Glory! Hallelujah!

Liam Goligher

God created various means by which He, a pure Spirit, could communicate with earthly, speaking creatures. The first was the Angel of the LORD. When He appeared to God’s people, they were confused. An angel? Or the LORD? Hagar asked herself, “Is it possible that I have seen Him who sees me?” She suspected it was God Himself, but couldn’t quite believe it! [i]

God also created a cloud called the Glory of the LORD. It first appears in Exodus 16, not a sign of kindness, but as a token of God’s displeasure. The people were grumbling against Moses – again. Aaron, as high priest, summons everyone before the LORD. As he speaks, they looked across the barren wilderness landscape. The Glory Cloud appears out of the blue, racing across the desert toward the camp of Israel. By night, it was a pillar of fire and by day of smoke. It became known as the Glory of the LORD or the Shekinah Glory, the sign of God’s presence.[ii]

When Moses went up Mount Sinai, the Glory of the LORD descended, covering the mountain. Moses alone went up into the presence of God, enveloped by the Glory of the LORD. The people dared not touch the foot of the mountain.[iii]

The created Glory Cloud, the fire and smoke, taught the Israelites that their God was awesome. He was a blazing, consuming fire. People couldn’t walk casually into His presence, unannounced or uninvited. God was scary. They learned the fear of the LORD.[iv]

They also learned that, wherever they went, God went with them. He went before them as they walked through the desert. The fire glowed at night in the middle of their camp. It was central to their worship, a reminder that wherever His people gathered, He was there. They had this visual representation of His presence, the Glory of the LORD. [v]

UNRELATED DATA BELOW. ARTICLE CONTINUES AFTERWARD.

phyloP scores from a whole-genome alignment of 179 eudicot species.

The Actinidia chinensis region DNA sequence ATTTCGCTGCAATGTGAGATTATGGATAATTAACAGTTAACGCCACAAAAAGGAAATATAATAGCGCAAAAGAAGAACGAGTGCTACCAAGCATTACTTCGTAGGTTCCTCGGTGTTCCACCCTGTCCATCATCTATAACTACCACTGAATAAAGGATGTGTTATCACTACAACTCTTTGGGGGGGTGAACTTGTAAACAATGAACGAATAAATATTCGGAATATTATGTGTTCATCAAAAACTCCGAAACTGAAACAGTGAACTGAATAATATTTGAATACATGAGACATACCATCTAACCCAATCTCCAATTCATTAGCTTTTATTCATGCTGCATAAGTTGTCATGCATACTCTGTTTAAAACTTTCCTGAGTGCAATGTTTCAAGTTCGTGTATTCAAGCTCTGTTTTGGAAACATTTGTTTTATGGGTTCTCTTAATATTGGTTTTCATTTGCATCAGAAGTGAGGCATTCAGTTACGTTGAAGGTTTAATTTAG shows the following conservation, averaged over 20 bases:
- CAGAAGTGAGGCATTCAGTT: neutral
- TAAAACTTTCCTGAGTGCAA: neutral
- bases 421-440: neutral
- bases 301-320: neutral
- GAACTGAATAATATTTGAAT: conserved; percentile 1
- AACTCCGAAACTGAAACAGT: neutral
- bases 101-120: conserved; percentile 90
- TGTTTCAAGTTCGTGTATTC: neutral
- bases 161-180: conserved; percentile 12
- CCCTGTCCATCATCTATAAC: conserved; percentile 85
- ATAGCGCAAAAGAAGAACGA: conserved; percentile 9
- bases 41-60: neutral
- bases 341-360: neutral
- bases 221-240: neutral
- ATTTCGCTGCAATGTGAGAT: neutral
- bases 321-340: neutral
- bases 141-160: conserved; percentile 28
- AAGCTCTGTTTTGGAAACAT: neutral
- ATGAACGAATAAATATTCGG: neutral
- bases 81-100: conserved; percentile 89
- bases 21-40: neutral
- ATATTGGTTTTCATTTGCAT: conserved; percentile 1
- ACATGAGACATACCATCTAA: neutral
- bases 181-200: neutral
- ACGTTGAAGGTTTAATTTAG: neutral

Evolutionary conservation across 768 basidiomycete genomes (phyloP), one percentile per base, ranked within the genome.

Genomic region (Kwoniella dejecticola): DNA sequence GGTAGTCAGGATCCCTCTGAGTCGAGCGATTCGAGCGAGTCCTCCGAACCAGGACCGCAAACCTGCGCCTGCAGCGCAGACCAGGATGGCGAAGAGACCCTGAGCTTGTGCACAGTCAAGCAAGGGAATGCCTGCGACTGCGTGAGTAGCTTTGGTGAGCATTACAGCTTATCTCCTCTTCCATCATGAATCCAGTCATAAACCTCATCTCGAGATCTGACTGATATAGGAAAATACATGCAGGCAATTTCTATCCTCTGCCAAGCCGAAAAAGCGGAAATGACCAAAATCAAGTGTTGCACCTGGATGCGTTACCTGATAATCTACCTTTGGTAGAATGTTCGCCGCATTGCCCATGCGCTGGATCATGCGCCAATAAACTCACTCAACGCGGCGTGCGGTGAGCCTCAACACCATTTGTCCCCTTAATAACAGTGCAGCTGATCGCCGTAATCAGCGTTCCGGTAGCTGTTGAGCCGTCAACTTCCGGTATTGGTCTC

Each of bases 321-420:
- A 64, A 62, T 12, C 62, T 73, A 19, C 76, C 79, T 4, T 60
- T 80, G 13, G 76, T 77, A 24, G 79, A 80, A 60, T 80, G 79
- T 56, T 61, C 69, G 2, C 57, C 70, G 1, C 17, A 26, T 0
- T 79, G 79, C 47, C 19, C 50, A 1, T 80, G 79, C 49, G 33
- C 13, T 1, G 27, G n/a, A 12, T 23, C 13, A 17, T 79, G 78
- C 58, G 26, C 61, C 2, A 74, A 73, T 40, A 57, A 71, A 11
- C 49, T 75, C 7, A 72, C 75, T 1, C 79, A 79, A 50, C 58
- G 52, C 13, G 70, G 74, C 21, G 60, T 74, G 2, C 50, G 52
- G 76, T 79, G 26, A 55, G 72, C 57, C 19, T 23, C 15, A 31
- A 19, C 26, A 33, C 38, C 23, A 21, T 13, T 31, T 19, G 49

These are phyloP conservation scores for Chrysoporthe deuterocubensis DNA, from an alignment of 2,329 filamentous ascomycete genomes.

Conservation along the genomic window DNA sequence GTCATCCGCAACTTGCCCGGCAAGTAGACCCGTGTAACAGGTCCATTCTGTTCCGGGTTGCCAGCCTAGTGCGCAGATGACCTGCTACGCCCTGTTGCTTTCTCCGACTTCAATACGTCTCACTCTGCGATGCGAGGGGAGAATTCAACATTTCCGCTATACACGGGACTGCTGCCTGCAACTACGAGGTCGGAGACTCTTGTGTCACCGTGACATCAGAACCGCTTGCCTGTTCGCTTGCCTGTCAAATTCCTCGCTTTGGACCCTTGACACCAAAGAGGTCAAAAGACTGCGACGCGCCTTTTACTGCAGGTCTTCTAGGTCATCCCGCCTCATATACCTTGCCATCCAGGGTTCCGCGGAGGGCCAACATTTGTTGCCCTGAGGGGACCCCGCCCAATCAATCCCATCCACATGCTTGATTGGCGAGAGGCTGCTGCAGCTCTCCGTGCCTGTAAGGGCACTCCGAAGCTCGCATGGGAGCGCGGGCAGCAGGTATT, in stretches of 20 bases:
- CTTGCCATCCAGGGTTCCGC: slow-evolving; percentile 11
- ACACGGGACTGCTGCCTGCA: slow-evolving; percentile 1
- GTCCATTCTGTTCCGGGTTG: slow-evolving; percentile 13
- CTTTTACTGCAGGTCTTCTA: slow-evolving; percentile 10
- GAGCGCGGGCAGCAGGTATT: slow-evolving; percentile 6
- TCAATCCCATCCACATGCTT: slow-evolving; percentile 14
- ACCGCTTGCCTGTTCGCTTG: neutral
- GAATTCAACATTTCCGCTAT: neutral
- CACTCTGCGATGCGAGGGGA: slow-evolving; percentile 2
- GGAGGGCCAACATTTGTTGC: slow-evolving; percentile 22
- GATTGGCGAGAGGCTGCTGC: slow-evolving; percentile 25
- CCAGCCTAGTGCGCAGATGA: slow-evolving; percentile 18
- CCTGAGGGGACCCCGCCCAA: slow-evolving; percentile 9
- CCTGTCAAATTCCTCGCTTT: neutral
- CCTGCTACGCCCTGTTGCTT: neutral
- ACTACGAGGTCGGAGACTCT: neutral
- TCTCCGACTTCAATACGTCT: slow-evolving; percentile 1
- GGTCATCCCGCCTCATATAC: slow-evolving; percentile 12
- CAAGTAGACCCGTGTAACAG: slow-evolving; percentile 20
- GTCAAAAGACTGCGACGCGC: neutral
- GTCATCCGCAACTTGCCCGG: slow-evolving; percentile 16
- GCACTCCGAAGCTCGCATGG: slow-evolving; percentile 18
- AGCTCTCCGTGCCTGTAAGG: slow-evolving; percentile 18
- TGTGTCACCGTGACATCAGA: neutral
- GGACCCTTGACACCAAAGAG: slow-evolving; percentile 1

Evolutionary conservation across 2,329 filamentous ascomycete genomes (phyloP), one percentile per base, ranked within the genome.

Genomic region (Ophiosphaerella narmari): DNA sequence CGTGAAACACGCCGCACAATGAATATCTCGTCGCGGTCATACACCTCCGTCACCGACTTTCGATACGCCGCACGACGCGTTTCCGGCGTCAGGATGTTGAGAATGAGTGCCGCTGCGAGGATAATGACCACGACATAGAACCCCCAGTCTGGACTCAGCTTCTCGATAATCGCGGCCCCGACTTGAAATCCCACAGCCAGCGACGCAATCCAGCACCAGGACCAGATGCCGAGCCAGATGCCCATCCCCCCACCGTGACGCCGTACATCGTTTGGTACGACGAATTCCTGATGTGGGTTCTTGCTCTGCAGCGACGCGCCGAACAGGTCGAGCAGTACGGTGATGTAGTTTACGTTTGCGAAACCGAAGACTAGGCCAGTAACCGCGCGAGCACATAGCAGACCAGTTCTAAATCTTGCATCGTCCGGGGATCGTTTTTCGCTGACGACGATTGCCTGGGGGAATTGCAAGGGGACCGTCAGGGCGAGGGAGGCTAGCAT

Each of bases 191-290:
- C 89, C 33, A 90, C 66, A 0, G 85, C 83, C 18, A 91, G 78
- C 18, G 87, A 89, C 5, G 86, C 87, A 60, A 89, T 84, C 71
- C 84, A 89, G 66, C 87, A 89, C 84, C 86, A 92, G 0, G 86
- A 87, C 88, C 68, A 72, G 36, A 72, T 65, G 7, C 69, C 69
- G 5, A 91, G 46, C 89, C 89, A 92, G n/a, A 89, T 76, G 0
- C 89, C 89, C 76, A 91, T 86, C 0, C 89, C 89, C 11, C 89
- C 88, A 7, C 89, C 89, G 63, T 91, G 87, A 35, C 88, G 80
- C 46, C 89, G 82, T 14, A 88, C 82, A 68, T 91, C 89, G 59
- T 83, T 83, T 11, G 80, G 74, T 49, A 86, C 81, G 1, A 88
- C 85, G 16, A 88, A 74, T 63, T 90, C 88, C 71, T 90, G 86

When they built the tabernacle, the LORD descended and no one could enter it because of the Glory of the LORD. Similarly, when Solomon dedicated the temple, everyone  had to evacuate, because the Glory of the LORD filled the entire house. Nobody dared go in, because God’s Glory was overwhelmingly present.[vi]

Ezekiel has a vision in broad daylight. Wide awake, he sees what looks like a throne, occupied by the Glory of the LORD, the Shekinah. He sees the telltale signs of God’s presence, the fire and the smoke. Then he sees in the fire something he hasn't seen before. He is stunned that the Glory of the LORD is enthroned like a man, sitting on the throne of God![vii]

Comparing Ezekiel's vision with Exodus 24, we find similarities. Moses and Aaron with Nadab and Abihu and 70 elders of Israel went up into the Glory Cloud on Mount Sinai. They ate and drank with God as if with a man![viii]

The prophet repeats over and over what many prophets say in describing their most awe-inspiring visions. “It had the appearance of…” or “it appeared like…” or “had the likeness…” In other words, the vision is beyond description. In this vision, Ezekiel says that he sees what looks like a man. Then he describes his vision.[ix]

A bit later, somewhere else, he sees the Glory again, not sitting on a throne. Now the man has come down off His throne. He comes close to speak to him.[x]